In manufacturing, the national ambition is to go from 15 per cent to 25 per cent of gross domestic product (GDP). We need to do a lot of things to revive manufacturing, as I said there has been zero growth in the last two-three years. In the past six months, the Indian rupee has lost almost eight per cent against the Chinese yuan. While we think the rupee has gained substantially from 67 to 60 [against the US dollar] because of the new government and the RBI policies, against our competing currencies we have actually lost. This may directly translate into manufacturing disadvantage.
Satya Poddar: I don't really have significant expectations from the budget. The best the government can do is to avoid any controversial structural reforms that are going to dampen the enthusiasm which is already reflected in the markets. Much of the decline in growth of the Indian economy that is taking place in the last three-four years is because of the government, not because of global market forces. It is actually a policy paralysis and policy uncertainty which have contributed to the negative sentiments among investors. So I expect the budget to, first of all, provide very clear guidance on the policy framework. Deal with controversies which have plagued the government and forced investors to re-think their stance on India. The second important thing is the revival of growth of the economy. The government can do that by providing stimulus to capital spending.
The government can itself stimulate capital expenditure by investing in railways as they are promising to do. I think the government can provide boost to the growth rate to 6-6.2 per cent through increase in capex. The increase in capital expenditure can come in four buckets: increase in direct federal capital spending, increase in spending by public-sector units, increase in spending by state governments, and increase in private spending through appropriate monetary policy and incentive regime. In terms of creating policy certainty, the public is anticipating at large to provide a clear road map for the GST [goods and services tax]. I expect the government to make a major announcement on reversal of the tax policies that were announced in 2012 budget, deferral of GAAR (General Anti-Avoidance Rules) and reversal of the retrospective changes. Investors need very clear policies. If the policy is detrimental, then they should reverse those policies. Clarity is the number one priority of the government.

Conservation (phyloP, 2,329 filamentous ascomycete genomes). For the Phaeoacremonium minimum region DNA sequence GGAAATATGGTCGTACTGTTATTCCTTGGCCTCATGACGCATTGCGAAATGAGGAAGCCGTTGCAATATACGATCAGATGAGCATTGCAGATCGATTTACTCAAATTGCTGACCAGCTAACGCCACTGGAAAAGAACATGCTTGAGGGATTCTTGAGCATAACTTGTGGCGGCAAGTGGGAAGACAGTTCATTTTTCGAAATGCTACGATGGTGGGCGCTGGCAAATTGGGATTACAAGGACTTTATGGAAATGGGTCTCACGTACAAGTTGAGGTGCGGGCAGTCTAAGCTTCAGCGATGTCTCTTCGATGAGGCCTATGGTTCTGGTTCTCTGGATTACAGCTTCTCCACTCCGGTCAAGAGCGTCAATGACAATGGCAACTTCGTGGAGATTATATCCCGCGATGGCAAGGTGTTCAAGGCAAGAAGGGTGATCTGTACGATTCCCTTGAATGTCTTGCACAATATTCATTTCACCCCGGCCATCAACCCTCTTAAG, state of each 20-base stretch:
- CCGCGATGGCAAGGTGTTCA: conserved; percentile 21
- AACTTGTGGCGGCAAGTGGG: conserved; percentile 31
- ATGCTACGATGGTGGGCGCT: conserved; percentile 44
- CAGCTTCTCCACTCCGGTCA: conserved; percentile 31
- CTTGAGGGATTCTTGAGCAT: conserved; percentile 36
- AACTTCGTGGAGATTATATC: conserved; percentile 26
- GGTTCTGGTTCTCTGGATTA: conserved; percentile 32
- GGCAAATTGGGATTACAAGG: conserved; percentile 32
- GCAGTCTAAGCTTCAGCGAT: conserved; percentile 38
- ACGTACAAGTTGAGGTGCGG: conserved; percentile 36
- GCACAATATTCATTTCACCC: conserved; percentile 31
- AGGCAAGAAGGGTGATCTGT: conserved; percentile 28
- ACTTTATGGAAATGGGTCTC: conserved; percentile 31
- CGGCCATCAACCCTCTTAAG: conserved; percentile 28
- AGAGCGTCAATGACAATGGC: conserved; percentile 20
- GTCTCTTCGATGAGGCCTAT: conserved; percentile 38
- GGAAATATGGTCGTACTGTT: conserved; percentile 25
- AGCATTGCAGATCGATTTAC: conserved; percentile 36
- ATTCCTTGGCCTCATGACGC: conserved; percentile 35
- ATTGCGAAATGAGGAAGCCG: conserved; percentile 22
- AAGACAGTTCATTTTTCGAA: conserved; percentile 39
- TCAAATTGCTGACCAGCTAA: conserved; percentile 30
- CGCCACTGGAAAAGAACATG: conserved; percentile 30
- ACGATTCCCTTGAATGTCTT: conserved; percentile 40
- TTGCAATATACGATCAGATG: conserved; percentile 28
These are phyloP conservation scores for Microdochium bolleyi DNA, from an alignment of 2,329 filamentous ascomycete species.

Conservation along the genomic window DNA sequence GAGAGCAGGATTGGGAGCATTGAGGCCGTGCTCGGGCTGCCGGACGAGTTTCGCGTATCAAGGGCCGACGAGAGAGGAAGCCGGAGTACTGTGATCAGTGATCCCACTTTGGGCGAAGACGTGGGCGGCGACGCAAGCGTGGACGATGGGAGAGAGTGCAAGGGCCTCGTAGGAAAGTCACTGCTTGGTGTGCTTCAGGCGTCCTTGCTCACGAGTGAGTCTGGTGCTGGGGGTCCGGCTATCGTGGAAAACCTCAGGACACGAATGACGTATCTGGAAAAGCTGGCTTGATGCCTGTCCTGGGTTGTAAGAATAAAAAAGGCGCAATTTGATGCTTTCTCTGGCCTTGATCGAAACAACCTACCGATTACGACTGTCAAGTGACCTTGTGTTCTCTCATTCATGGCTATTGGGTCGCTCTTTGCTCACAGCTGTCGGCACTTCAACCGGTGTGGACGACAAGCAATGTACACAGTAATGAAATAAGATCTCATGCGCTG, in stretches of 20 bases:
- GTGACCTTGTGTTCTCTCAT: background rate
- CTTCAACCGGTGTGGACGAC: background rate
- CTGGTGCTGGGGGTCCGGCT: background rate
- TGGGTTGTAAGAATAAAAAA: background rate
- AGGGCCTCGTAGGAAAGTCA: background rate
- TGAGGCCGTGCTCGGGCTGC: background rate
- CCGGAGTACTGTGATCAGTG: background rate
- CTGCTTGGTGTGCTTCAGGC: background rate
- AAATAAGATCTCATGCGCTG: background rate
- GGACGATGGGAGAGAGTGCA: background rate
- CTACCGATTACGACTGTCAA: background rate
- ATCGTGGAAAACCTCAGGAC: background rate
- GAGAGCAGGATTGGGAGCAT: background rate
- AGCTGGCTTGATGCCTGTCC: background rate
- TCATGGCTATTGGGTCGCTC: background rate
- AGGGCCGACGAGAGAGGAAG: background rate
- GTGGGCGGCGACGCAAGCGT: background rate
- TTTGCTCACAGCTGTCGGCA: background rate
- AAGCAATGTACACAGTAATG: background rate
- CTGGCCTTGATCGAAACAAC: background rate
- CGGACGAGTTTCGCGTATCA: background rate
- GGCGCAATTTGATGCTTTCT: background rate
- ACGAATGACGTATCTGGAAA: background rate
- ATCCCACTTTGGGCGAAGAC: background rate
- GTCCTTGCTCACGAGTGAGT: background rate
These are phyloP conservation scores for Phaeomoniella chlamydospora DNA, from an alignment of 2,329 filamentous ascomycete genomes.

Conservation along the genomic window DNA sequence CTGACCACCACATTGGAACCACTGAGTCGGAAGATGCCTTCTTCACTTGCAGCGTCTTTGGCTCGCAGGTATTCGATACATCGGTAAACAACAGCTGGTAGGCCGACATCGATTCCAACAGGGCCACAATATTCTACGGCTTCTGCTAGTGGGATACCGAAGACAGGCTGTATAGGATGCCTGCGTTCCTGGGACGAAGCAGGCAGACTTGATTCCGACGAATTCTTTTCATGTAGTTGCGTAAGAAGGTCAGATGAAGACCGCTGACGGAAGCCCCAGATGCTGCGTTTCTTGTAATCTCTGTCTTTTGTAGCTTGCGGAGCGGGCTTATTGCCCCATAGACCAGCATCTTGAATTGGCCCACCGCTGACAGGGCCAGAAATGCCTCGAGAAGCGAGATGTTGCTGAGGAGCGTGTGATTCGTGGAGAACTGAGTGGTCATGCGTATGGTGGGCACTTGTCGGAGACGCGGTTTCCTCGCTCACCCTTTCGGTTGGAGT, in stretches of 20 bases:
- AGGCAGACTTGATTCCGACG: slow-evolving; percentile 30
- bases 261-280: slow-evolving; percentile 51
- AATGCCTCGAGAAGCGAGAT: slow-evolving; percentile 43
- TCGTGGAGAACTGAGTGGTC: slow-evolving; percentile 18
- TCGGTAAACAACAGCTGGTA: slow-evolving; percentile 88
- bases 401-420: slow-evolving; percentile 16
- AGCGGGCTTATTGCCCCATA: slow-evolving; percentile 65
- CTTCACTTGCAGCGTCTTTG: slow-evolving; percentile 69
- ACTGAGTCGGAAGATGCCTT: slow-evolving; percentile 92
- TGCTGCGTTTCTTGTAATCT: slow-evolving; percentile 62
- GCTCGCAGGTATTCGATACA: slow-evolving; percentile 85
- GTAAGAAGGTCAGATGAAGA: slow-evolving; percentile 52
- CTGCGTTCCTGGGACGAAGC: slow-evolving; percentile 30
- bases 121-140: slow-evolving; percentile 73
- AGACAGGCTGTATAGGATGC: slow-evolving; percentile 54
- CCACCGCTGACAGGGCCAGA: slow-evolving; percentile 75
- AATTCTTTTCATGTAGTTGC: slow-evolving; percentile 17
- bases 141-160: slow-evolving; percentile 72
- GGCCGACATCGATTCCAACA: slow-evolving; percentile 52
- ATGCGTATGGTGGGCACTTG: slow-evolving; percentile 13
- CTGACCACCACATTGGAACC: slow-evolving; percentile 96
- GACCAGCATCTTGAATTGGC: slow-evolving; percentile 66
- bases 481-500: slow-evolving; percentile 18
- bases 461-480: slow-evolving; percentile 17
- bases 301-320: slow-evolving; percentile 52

Dhiraj Mathur: This is the first year, so they should be looking at laying the foundation for long-term reforms. The constraints imposed both by the Iraq crisis and the drought will have to be dealt with, and inflation will have to be controlled. I think manufacturing is one area that really needs to be looked at. One major exercise the government must undertake is to align tax policies with sector regulations. You know the way the government works. We have different ministries responsible for their own areas of business and it's the investor who has to confront all of these. Aligning policies is what I feel is one major long-term measure that the government needs to take.